What we're really saying with Mother's Day gifts
When it comes to Mother’s Day’s presents, I love a honey jar covered in floral wrapping paper and flowers made out of pipe-cleaners and tissue as much as any mother.
It’s the bought presents I have a bit of a problem with.
Now don’t get me wrong, I love free stuff. But nine years into this whole motherhood gig, and watching the annual consumer festival around motherhood, it’s clear that Mother’s Day gifts aren’t free.
Forget the gifts – I want compensation.
At that point many of us will tell our children that friends don’t have to bring presents; that they are invited solely for their presence, not because they come bearing presents. But let’s face it: that’s a lie.
While no one wants to come right out and say it, the truth about gift giving is that it’s not the altruistic act we like to pretend it is. It’s a transaction. French anthropologist Marcel Mauss worked this out almost a hundred years ago when he wrote that the ritual of gift exchange comes with obligations. It is an exercise in reciprocity.
The transactional nature of gift giving is so fundamental to our culture that even my four-year-old could have explained it to Mauss. I overheard her say to her little kinder friend, “You’re coming to my birthday party so you have to bring me a present.”
If gift giving is optional, why have you forked out hundreds, possibly thousands, over the years for wedding gifts? Essentially your wedding gift is payment for your ticket to the wedding event, and often they cost roughly the same amount. Quid pro quo.
But when it comes to the Mother’s Day gift transaction, well, a lot of mothers are getting the rough end of the deal. This is especially so when you consider that the Mother’s Day gift is often organised by and paid for by dads.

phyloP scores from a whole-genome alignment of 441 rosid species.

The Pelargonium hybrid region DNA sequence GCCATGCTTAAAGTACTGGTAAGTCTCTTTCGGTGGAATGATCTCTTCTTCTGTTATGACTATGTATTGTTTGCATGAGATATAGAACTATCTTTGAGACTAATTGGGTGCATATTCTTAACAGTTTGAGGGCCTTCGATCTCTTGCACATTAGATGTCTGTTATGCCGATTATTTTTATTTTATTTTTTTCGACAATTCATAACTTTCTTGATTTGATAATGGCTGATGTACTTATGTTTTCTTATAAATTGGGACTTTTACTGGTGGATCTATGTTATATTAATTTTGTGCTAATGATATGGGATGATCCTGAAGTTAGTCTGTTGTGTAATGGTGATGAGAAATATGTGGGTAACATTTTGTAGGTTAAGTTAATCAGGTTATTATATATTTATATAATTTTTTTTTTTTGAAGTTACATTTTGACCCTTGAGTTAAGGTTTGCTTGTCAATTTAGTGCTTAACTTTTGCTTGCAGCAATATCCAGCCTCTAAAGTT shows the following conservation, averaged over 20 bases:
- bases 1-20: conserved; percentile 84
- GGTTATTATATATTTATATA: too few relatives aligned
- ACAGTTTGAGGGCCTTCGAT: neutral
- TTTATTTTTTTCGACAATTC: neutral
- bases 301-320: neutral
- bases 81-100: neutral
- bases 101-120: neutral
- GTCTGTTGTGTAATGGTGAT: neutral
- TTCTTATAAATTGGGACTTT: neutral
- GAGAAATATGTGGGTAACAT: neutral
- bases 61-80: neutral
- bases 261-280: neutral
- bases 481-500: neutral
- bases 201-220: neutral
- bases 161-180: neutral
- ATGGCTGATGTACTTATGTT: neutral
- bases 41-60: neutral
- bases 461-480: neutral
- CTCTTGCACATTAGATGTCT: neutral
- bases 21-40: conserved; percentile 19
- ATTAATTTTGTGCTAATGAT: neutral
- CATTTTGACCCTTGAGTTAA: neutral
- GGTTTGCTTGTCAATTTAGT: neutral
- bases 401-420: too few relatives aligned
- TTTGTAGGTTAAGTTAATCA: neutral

A fluffy dressing gown or a scented candle once a year doesn’t come close to compensating for the domestic inequality that so often comes with motherhood.
According to the 2016 Australian census data, women do an average of 33 hours of domestic work a week. In transactional terms, a $50 Mother’s Day gift in exchange for 1716 hours of unpaid labour is, depending on your point of a view, a bargain or a pretty crappy hourly rate.
And when you factor in the reality that the unfair burden of domestic work and childcare often means women take part-time, flexible, lower paid work, one pretty present once a year doesn’t come close to compensating for unsatisfying work, financial insecurity, and dismal superannuation.
But the transactional nature of Mother’s Day gets even worse for mothers, since it’s often mothers doling out yet more free labour to celebrate their own “special day”.
As one of my mother friends quipped: "Mother's Day is the day you don't do everything you normally do in a day and leaves you with twice as much to do the next day."
To earn their "day off" on Mother's Day, many mothers are staying up to midnight preparing for it, and then spending all day the next day cleaning up after it.
Take the ubiquitous school Mother’s Day morning teas, which are often organised, catered and attended by — you guessed it — mothers. Compare that to Father’s Day events, which rarely require free male labour, but are instead often organised by women.
And then, in exchange for a self-baked scone and pat on the back at school Mother’s Day events, mothers are called upon to give a massive amount of free labour in class helping, school exertions, and fundraising actives. Without the free labour of mothers, schools could not function.
But a gift is not just a material transaction, it is also an emotional one. In the case of Mother’s Day gifts, and the whole framing of the day, what we are really saying with our gifts is, “thanks for being so good about that whole unfair domestic work thing”.
We give mum some compliments and buy her something pink and fluffy in recognition of the fact that she’ll continue doing more than she should, so the rest of the family can continue to do less than they should.
Putting your hand in your wallet once a year is easy. If you really want to give mum a gift she deserves, then step up and give her domestic equality.
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